I remember “working” at my grad student job at Boston College in the Roche Center for Catholic Education with both eyes locked in on the live feed focused on the chimney of the Sistine Chapel. I, along with much of the world, awaited the simple, yet dramatic, sign of white smoke that would signify a new era of Catholicism.
Though we get to experience something similar every four years in the United States, this type of event is different. Electing a Pope is not usually something that happens as often or as regularly as the election of the President of the United States. This particular papal election was even more significant in that it was preceded by the resignation of Pope Benedict XVI, an event about as unusual as a total solar eclipse occurring at the passing of halley’s comet (6 times in last 2,000 years to 5 papal resignations). It was, to say the least, a monumental moment in history.
As the white smoke poured forth from the chimney, expectant jubilation ensued. For a Church wracked with scandal and
uncertainty, that white smoke spoke to what was longing in our hearts: hope for a better future, a future fueled by the compassion of Christ’s mission. While we waited for the new pontiff to be presented to the throngs in St. Peter’s Square, and the watching world, we couldn’t help but wonder who this man could be. Would the Holy Spirit embolden the Cardinals to elect a man from Africa or Southeast Asia? Would they stick with the status quo and go with a European? Would they elect an American: Cardinals Sean or Dolan? Would he be an academic like Benedict XVI or social superstar like John Paul II? What name would he take? Then, out stepped a man that none of us in the United States had seen, much less heard of. As if to answer our questions, he took a name that should have told us everything we needed to know: Francis.
In my brief life, I have been extremely blessed to have experienced some of the best that the Catholic Church has to offer. I have stood twenty yards away from Pope John Paul II on one of his better days toward the end of his life. I joined a half-million others sleeping at a race track in Sydney, Australia to see Pope Benedict XVI, and then stood within arm’s reach of him a few months later in Rome. Nearly a month ago, I joined countless others to see and listen to Pope Francis in Philadelphia. I am blessed to have been in the presence of all of these men. Yet, there is something different about Francis; something that draws you into his calming presence.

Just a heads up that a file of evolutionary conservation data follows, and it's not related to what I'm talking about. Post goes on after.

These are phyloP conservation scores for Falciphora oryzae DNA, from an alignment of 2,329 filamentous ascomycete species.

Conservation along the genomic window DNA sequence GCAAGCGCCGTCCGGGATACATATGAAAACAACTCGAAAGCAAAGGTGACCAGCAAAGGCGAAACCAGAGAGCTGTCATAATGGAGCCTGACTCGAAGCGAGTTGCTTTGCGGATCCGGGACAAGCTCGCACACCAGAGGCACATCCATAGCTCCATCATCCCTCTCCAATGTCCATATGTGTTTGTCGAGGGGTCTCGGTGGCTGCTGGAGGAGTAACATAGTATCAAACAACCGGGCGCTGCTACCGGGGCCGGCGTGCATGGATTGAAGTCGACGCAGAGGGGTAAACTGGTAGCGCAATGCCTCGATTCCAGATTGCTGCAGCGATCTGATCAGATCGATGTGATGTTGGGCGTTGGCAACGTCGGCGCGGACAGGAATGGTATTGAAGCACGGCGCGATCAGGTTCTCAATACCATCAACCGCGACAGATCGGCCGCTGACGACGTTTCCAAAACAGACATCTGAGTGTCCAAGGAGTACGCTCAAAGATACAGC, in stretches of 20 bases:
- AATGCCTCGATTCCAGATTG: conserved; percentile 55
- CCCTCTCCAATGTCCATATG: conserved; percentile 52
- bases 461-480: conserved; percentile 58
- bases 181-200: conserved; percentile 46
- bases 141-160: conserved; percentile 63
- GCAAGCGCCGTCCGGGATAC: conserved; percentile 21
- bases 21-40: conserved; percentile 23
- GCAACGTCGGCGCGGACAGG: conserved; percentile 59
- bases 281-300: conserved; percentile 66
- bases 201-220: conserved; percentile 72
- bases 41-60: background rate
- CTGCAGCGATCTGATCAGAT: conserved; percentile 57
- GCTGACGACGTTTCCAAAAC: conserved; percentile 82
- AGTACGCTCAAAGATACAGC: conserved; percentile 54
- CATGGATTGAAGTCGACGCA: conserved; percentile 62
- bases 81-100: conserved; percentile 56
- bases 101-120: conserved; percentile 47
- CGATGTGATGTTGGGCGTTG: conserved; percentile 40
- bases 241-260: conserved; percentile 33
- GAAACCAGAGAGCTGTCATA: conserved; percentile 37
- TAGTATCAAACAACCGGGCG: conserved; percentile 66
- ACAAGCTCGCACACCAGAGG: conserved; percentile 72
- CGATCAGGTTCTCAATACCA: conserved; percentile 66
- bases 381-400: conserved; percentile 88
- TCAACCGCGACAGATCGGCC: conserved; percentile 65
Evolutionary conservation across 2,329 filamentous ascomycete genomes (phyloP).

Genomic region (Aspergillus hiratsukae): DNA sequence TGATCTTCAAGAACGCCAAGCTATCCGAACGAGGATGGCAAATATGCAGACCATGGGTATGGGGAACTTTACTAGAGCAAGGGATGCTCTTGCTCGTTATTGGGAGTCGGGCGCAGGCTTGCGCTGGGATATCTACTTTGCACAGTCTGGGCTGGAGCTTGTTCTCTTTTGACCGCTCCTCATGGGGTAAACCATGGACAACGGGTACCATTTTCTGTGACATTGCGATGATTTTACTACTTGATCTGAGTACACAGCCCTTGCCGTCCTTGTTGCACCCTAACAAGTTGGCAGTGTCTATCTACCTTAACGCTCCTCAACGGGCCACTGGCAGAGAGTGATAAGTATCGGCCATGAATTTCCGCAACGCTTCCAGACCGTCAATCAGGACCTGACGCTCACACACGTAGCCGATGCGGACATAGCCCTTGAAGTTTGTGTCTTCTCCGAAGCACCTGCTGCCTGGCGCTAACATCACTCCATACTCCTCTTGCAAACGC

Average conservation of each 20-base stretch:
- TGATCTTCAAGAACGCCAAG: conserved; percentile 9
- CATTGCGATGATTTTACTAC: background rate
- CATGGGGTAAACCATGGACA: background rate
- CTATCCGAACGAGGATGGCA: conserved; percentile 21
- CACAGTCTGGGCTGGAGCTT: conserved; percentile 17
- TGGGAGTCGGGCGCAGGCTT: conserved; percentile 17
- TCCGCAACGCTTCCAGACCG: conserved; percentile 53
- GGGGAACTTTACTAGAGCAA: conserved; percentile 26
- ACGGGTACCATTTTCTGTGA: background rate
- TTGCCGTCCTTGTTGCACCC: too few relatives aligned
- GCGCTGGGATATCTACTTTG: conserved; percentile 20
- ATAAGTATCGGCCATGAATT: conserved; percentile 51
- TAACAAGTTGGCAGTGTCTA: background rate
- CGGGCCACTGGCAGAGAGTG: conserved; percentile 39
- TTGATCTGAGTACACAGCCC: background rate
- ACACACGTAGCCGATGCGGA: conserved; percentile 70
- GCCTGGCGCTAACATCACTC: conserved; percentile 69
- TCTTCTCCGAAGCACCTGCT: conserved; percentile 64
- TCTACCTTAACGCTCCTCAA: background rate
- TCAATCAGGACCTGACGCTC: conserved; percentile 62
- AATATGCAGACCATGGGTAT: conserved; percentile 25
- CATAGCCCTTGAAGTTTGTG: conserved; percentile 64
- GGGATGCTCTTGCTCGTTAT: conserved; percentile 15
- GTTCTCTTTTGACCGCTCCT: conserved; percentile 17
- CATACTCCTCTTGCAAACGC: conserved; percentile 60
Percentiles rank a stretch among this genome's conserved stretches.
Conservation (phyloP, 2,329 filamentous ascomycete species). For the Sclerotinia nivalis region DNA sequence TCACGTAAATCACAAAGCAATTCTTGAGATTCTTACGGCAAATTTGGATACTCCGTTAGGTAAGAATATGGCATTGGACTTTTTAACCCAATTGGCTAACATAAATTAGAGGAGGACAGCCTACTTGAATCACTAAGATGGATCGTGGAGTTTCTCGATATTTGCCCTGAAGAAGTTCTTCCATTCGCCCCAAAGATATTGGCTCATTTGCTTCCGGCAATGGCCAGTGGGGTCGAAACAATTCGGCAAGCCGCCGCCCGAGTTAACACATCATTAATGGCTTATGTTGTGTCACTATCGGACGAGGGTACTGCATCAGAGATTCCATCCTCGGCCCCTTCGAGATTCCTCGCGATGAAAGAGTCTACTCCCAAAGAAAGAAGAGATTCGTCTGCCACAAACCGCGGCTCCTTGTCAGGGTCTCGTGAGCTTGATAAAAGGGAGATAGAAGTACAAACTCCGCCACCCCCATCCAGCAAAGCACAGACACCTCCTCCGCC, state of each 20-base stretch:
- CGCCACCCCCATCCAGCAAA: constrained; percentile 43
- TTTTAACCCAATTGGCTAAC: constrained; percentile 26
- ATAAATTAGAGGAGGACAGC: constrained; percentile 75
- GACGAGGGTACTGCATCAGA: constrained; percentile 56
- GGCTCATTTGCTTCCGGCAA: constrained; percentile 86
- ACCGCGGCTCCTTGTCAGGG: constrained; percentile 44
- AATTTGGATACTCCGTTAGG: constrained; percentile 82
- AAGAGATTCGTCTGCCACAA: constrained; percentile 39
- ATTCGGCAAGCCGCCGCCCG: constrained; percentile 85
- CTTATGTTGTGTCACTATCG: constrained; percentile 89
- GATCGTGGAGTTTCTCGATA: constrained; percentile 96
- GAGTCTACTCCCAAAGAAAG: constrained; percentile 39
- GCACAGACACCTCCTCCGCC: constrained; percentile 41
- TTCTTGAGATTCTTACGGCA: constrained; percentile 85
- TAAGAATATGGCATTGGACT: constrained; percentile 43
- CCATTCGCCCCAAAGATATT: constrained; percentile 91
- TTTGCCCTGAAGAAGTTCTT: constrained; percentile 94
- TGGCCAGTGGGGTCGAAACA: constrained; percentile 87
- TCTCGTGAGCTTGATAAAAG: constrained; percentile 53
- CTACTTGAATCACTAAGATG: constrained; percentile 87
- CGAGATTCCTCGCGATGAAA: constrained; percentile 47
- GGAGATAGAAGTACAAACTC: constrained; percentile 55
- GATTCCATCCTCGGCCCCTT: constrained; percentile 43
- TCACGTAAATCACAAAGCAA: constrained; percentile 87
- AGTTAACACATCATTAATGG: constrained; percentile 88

The news outlets were quick to give it a name after his famous/infamous “Who am I to judge” response. I thought it was something of myth, a way to explain the impact that he has had on the world in his short time on the job. However, I now believe it is something that goes beyond the social media circus, it extends beyond what CNN and Fox News are able to cover. The impact that Pope Francis has something we have never seen before. He has the dynamism of John Paul II, an academic acumen that nearly meets that of Benedict XVI, yet still with his own flair. We all marvel at the crowds who gather to hear his message. In fact, I don’t think anyone would be surprised if a reporter snapped a photo of the pope preaching to whatever animals are left in Rome. He simply does not cease to amaze.
At the same time, Francis is not amazing. He is not unique. He is not new. In fact, the only part of him that is really impressive is that he was a Jesuit and is now pope (cue nodding in agreement). Pope Francis’s message, demeanor, his very life are nothing short of Christ’s message. What is most amazing is that we find him amazing. As Christians, we should look at his life as the status quo. Francis should be the most boring and bland person on the planet because there are about 2.2 billion people who have already heard that message. There are 2.2 billion people who should already be living a lifestyle of love, compassion, and mercy. This should be nothing new because there are about 2.2 billion people on Earth who call themselves followers of Christ. And yet, we have the so-called “Francis Effect.” It exists because it is simply that unusual for the world to see someone who lives out the teachings of Christ in a joyful and dynamic way. It is especially unusual that that individual is in a position of power.
While I hope Pope Francis continues to leave his mark on the world, more than anything, I hope that he, and his “Francis Effect,” becomes boring. Not because it’s an empty gesture, but because it becomes so common among Christians that Francis is lost among the echos of compassion and mercy resounding in our hearts. Honestly, I believe that Pope Francis hopes for the same thing.